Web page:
“Judge not, that you be not judged.” (Matthew 7:1 ESV)
“Few texts are more misunderstood in our day than Matthew 7:1: “Judge not, that you be not judged.” It often comes up in conversations when one dares to make a moral assessment of another person that rubs the hearer the wrong way. “Who are you to judge?” comes the retort, writes Pastor Timothy Witmer.
What is the proper understanding of Matthew 7:1? Are believers in Christ never to make moral judgments? Are pastors and elders to keep silent when church members engage in open sin and rebellion against the Lord and His Word? After all, who are they to judge?
How does a proper understanding of today’s text affect parents and their children? Are parents never to discipline their children because in doing so they are making moral judgments upon their kids?
What about a nation’s judicial system? Does Matthew 7:1 prevent local, state and federal government courts from trying, convicting and sentencing individuals found guilty of criminal acts?
The word judge (κρίνω; krinō) is a present, active imperative command. It means to pass judgment upon something or someone. The second use of this word in the text means to have judgment passed upon because of their act of judging another.
“As the context reveals, this does not prohibit all types of judging (v. 16). There is a righteous kind of judgment we are supposed to exercise with careful discernment (John 7:24). Censorious, hypocritical, self-righteous, or other kinds of unfair judgments are forbidden; but in order to fulfill the commandments that follow, it is necessary to discern dogs and swine (Matt. 7:6) from one’s own brethren (vv. 3–5),” explains Dr. John MacArthur.
Therefore, believers in Christ can, and may, make moral judgments of others as long as they recognize that others may morally judge them for the same, or other, sin. Pastors and church elders are charged with keep watch over their flock (Acts 20:28-35; I Peter 5:1-5) and confronting sin (I Cor. 5:1-5). Parents are to train their children in the nurture and admonition of the Lord (6:1-4). Criminal courts are God established elements of godly government (Exodus 18; Rom. 13:1-7).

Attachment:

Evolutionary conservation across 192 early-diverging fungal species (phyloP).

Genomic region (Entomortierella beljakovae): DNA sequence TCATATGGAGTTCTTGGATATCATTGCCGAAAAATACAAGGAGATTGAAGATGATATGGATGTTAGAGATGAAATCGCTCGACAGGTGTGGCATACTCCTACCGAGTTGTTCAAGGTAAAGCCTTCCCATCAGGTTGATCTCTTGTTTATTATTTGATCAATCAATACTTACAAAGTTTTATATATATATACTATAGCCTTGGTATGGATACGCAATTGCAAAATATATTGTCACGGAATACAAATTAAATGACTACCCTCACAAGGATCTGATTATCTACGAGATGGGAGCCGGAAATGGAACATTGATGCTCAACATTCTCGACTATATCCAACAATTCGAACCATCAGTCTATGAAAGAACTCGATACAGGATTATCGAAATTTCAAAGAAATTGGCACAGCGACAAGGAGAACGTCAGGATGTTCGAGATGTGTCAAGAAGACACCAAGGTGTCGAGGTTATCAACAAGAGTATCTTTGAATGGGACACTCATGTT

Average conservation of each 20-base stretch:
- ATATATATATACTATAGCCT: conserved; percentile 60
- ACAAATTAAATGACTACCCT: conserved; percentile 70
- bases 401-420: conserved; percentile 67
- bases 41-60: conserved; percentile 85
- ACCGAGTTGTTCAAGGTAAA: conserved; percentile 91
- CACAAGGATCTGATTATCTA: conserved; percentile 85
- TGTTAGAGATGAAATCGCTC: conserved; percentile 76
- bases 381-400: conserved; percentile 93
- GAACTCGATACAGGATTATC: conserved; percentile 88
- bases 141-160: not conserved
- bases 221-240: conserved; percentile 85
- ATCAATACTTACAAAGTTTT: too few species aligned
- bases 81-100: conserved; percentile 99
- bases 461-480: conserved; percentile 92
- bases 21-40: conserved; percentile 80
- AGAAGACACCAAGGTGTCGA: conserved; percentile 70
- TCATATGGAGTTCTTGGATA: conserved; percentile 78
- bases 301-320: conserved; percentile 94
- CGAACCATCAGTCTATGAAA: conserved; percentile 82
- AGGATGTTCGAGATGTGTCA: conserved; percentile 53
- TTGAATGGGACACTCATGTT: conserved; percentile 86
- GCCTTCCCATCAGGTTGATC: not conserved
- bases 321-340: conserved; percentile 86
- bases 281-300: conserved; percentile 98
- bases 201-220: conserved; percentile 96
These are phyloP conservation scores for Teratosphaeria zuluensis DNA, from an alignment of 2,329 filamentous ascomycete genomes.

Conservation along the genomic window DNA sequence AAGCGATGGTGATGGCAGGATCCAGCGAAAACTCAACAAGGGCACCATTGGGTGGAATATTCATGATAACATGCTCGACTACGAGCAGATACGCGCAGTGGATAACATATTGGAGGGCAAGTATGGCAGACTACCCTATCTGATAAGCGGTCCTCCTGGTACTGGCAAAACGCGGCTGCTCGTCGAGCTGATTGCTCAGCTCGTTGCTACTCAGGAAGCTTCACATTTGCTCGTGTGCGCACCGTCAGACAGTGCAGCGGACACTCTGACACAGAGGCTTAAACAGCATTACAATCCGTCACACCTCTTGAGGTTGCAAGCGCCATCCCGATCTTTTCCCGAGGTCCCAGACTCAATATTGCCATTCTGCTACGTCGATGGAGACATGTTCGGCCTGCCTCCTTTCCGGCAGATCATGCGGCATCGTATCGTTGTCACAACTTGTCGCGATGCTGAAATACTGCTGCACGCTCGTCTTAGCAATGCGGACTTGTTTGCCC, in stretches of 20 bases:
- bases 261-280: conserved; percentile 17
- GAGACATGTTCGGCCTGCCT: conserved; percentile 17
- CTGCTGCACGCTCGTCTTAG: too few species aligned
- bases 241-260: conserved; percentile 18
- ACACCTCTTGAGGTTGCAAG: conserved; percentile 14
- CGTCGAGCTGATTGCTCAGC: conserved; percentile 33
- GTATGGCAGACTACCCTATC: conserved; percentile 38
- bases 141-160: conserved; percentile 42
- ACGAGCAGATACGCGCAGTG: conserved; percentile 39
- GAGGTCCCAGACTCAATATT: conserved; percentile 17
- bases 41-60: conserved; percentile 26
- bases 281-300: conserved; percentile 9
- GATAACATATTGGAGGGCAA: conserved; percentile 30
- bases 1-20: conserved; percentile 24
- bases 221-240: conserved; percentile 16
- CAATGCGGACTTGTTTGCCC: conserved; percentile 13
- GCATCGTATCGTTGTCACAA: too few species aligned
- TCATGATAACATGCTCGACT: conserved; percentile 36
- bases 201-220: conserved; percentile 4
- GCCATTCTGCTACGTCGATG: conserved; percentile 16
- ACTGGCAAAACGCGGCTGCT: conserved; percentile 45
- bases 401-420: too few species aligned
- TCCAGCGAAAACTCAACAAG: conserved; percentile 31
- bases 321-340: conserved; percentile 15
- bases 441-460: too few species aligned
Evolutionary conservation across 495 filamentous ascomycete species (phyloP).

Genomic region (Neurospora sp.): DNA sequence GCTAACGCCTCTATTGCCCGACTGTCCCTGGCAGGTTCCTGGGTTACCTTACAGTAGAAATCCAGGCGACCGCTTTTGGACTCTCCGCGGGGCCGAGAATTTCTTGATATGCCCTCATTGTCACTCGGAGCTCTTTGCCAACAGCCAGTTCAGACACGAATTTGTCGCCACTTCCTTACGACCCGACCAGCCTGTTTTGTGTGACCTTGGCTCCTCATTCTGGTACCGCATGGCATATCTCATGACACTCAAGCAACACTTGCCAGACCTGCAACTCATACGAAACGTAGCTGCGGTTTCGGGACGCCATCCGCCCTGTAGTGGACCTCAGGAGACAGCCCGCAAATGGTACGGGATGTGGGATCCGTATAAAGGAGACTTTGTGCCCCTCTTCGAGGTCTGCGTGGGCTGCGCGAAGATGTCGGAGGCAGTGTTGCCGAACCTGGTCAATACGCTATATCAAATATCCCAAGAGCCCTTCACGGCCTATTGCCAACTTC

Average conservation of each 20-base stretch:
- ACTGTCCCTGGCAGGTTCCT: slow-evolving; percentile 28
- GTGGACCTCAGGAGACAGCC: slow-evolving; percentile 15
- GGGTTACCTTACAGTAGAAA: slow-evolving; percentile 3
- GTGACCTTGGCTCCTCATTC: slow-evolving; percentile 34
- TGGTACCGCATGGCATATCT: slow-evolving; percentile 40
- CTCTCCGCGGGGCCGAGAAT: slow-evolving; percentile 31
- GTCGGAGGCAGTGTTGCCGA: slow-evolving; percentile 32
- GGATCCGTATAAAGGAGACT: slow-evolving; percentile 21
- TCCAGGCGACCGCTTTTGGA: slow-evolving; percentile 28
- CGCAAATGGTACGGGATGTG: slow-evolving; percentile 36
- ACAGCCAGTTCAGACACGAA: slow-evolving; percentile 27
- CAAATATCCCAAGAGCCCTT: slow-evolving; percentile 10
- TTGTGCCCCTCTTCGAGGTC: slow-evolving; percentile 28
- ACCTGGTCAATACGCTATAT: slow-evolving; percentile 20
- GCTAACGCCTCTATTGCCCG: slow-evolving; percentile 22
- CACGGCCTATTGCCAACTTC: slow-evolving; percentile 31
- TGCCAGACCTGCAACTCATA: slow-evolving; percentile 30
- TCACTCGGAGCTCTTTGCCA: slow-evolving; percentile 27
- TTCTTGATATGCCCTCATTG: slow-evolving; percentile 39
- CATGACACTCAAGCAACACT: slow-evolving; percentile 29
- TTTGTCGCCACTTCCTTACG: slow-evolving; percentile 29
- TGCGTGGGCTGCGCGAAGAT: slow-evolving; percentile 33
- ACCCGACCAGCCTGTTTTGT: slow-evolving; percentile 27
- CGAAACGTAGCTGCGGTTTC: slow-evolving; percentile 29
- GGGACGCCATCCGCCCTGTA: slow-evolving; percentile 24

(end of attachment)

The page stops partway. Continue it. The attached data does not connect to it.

“This verse is probably the only verse that every pagan in America knows is in the Bible. They may miss the recitation of John 3:16 in bold letters at sporting events, but they know, “Judge not, lest you be judged.” Any time the church makes a comment about a practice the church deems sinful, the pagan is quick to quote the Scriptures by saying: “Don’t judge. You’re not supposed to judge us,” explains Dr. R. C. Sproul.
“When He (Jesus) said, “Judge not, and you shall not be judged,” our Lord was addressing a personality trait that we sometimes find in people. Sometimes, sadly, we even find it in ourselves. We become judgmental in our spirit, censorious of others, or hypercritical of people around us. I think you understand what that is like. It has to do with how we pass judgment upon other people,” writes Dr. Sproul.
Believers in Christ must not judge other people, when they themselves are guilty of the same sin, or other sin, and behave self-righteously. This is hypocritical judgment. It is wrong, it is sin.
There is more to explore in this unfolding text from Matthew 7. Take time today to ask God to reveal to you when you hypocritically judge other people. Rather than point out the sins of others, ask God to point out to you your own sins. Resolve to repent of this behavior.
Have a blessed day in the Lord.
Soli deo Gloria!